solar storms

Америка нашла Ивана  — @libertysboy

“If you’ve followed me to annoy me, I should remind you shovels are good in cars. Both for Winter and burying annoyances who follow you into the woods.”

Ivan didn’t even look up, carefully unpacking his camera and tripod in the quickly fading sunlight, “There was a solar storm. The skies will be dancing tonight, maybe tomorrows as well. You are welcome to stay if you do not break anything,”

Chasing Storms at 17,500mph

Flying 250 miles above the Earth aboard the International Space Station has given me the unique vantage point from which to view our planet. Spending a year in space has given me the unique opportunity to see a wide range of spectacular storm systems in space and on Earth. 

The recent blizzard was remarkably visible from space. I took several photos of the first big storm system on Earth of year 2016 as it moved across the East Coast, Chicago and Washington D.C. Since my time here on the space station began in March 2015, I’ve been able to capture an array of storms on Earth and in space, ranging from hurricanes and dust storms to solar storms and most recently a rare thunder snowstorm.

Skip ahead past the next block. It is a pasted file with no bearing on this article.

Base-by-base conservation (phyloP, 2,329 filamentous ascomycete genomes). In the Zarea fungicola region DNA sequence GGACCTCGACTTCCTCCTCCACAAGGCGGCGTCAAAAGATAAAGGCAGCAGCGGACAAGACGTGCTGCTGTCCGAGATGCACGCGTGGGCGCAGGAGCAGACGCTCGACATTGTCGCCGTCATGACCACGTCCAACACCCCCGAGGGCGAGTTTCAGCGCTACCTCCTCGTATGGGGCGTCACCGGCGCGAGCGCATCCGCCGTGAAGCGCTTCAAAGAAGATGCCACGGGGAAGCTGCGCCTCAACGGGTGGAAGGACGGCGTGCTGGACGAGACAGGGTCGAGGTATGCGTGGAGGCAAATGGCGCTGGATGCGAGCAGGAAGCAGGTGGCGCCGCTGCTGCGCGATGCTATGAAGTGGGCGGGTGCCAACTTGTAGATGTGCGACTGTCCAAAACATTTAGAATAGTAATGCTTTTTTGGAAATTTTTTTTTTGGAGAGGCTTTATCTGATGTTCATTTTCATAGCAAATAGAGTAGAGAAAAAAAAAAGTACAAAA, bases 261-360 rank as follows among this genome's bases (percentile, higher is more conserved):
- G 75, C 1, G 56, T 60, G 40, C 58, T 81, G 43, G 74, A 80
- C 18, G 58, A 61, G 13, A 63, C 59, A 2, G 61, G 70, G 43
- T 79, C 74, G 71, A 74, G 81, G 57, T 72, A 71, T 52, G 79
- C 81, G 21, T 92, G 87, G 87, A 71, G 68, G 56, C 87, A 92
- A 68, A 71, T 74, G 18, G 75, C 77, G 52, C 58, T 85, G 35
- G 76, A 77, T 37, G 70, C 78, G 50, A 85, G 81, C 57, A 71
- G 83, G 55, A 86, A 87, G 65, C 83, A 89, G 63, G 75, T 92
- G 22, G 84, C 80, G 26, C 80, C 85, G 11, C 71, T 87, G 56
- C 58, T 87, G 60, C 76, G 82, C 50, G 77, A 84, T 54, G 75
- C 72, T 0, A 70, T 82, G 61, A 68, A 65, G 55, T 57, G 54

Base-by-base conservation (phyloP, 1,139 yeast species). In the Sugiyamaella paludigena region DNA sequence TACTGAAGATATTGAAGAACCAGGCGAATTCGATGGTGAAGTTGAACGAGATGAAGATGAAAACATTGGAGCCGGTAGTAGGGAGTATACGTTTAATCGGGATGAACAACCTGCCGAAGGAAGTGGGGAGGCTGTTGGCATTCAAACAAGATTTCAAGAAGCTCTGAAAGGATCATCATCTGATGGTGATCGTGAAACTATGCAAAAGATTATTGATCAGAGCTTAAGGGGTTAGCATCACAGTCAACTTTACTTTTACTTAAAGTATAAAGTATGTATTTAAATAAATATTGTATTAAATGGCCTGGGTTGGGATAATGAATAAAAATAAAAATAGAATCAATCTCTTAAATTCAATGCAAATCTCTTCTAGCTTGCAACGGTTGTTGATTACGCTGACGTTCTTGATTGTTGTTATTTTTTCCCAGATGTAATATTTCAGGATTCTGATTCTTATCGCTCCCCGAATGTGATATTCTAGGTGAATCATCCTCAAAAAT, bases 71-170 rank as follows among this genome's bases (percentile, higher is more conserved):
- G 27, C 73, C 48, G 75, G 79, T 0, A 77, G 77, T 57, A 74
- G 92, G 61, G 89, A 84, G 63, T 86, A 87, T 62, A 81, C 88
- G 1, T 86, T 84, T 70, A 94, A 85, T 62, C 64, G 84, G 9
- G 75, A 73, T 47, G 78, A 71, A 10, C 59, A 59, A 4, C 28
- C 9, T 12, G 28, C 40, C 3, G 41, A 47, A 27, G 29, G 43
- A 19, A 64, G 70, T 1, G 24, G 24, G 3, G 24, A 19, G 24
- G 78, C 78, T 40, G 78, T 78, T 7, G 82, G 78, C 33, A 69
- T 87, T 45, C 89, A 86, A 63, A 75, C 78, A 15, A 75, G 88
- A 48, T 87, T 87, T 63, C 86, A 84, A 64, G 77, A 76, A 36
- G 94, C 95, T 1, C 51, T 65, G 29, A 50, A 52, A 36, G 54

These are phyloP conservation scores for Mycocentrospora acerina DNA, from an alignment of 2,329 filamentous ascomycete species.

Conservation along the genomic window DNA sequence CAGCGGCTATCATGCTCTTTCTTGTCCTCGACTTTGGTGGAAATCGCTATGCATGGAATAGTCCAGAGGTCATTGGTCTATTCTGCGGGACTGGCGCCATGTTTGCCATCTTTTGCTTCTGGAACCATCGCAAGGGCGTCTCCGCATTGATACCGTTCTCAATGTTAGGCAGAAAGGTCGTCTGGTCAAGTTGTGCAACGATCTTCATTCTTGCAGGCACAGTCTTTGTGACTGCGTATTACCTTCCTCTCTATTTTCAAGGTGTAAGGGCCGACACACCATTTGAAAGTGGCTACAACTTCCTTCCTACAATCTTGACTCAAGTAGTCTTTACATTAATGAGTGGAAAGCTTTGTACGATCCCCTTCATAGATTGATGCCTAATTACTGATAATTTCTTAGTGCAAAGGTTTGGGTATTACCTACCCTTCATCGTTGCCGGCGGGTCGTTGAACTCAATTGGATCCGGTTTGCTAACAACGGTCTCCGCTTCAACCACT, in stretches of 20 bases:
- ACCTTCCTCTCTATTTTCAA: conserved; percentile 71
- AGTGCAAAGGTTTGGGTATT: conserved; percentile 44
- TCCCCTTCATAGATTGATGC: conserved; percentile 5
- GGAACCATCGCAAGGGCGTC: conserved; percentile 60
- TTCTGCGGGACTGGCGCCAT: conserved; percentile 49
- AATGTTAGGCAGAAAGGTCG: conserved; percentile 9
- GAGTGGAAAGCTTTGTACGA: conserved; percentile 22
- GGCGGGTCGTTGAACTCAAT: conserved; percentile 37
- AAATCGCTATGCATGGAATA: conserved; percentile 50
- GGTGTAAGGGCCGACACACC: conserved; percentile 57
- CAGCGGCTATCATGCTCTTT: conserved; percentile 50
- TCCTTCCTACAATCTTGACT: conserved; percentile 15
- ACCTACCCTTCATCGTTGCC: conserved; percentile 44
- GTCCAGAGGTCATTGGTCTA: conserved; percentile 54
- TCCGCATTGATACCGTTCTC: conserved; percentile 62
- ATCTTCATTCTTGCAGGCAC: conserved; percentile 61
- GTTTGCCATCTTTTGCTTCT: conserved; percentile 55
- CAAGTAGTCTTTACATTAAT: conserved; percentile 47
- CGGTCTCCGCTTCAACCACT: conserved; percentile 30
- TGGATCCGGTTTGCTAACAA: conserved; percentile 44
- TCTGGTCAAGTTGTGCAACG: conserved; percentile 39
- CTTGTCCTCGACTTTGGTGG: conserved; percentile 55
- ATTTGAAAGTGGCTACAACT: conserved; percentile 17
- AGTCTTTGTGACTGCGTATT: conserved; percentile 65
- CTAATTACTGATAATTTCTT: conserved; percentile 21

Blizzard 2016

Hurricane Patricia 2015

Hurricane Joaquin 2015

Dust Storm in the Red Sea 2015

Dust Storm of Gobi Desert 2015

Aurora Solar Storm 2015

Aurora Solar Storm 2016

Thunderstorm over Italy 2015

Lightning and Aurora 2016

Rare Thunder Snowstorm 2016

Follow my Year In Space on Twitter, Facebook and Instagram.


No batteries required!

Check out these photos taken around Alaska during spectacular solar storms. “When I’m witnessing a really incredible aurora, its something close to what many people might consider a religious experience.” -Ben Hattenbach in the BLM film, Arctic Visions and Voices.

Plan your visit to see Aurora Borealis in the Arctic:

The Transit of Venus

The transit of Venus across the Sun takes place when the planet Venus passes directly between the Sun and a Earth. This last occurred in early June of 2012 and lasted about 6 and a half hours. The transits of Venus are incredibly rare and occur in a pattern that generally repeats every 243 years.

Credit: NASA/EarthSky/University of Arizona

The details of Jupiter are pretty insane, right?

These super cool structures on the largest planet in our Solar System are storms: when they occur, elements like phosphorous and sulfur are brought to the top of the clouds that create Jupiter’s range of colors. White spots are supposedly cool storms, brown are warm and red are hot storms.

NASA/ESA Hubble Space Telescope recently published this new imagery and a 4k video featuring details never before seen. They reveal the Great Red Spot continues to shrink and become more circular. In addition, an unusual wispy filament is seen, spanning almost the entire width of the vortex.